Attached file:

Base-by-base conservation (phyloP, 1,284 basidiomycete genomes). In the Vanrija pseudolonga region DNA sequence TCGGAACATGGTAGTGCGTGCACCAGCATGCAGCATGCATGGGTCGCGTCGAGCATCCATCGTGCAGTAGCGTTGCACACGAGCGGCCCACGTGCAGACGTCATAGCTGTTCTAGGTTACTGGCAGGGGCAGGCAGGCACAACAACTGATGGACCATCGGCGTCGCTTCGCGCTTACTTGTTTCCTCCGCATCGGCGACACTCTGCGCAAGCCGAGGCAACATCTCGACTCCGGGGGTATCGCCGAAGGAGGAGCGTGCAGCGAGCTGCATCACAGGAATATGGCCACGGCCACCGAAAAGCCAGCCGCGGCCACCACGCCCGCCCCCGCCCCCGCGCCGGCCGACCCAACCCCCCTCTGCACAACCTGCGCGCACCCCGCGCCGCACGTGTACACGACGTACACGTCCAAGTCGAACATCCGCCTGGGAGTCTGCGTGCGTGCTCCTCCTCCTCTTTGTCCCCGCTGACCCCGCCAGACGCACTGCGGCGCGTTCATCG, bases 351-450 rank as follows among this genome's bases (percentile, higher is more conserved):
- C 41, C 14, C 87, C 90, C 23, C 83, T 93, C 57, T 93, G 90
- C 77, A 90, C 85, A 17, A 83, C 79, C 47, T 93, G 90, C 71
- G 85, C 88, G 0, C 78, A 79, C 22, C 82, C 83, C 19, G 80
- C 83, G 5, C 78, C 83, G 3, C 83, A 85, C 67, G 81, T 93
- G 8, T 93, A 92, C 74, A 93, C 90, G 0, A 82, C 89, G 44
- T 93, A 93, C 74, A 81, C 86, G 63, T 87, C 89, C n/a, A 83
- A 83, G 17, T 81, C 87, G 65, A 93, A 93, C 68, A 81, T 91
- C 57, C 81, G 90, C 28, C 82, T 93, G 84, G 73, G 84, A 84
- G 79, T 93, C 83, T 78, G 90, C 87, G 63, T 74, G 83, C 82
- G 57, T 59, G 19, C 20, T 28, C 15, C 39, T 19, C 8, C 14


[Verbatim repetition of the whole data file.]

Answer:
Base-by-base conservation (phyloP, 1,284 basidiomycete genomes). In the Vanrija pseudolonga region DNA sequence TCGGAACATGGTAGTGCGTGCACCAGCATGCAGCATGCATGGGTCGCGTCGAGCATCCATCGTGCAGTAGCGTTGCACACGAGCGGCCCACGTGCAGACGTCATAGCTGTTCTAGGTTACTGGCAGGGGCAGGCAGGCACAACAACTGATGGACCATCGGCGTCGCTTCGCGCTTACTTGTTTCCTCCGCATCGGCGACACTCTGCGCAAGCCGAGGCAACATCTCGACTCCGGGGGTATCGCCGAAGGAGGAGCGTGCAGCGAGCTGCATCACAGGAATATGGCCACGGCCACCGAAAAGCCAGCCGCGGCCACCACGCCCGCCCCCGCCCCCGCGCCGGCCGACCCAACCCCCCTCTGCACAACCTGCGCGCACCCCGCGCCGCACGTGTACACGACGTACACGTCCAAGTCGAACATCCGCCTGGGAGTCTGCGTGCGTGCTCCTCCTCCTCTTTGTCCCCGCTGACCCCGCCAGACGCACTGCGGCGCGTTCATCG, bases 351-450 rank as follows among this genome's bases (percentile, higher is more conserved):
- C 41, C 14, C 87, C 90, C 23, C 83, T 93, C 57, T 93, G 90
- C 77, A 90, C 85, A 17, A 83, C 79, C 47, T 93, G 90, C 71
- G 85, C 88, G 0, C 78, A 79, C 22, C 82, C 83, C 19, G 80
- C 83, G 5, C 78, C 83, G 3, C 83, A 85, C 67, G 81, T 93
- G 8, T 93, A 92, C 74, A 93, C 90, G 0, A 82, C 89, G 44
- T 93, A 93, C 74, A 81, C 86, G 63, T 87, C 89, C n/a, A 83
- A 83, G 17, T 81, C 87, G 65, A 93, A 93, C 68, A 81, T 91
- C 57, C 81, G 90, C 28, C 82, T 93, G 84, G 73, G 84, A 84
- G 79, T 93, C 83, T 78, G 90, C 87, G 63, T 74, G 83, C 82
- G 57, T 59, G 19, C 20, T 28, C 15, C 39, T 19, C 8, C 14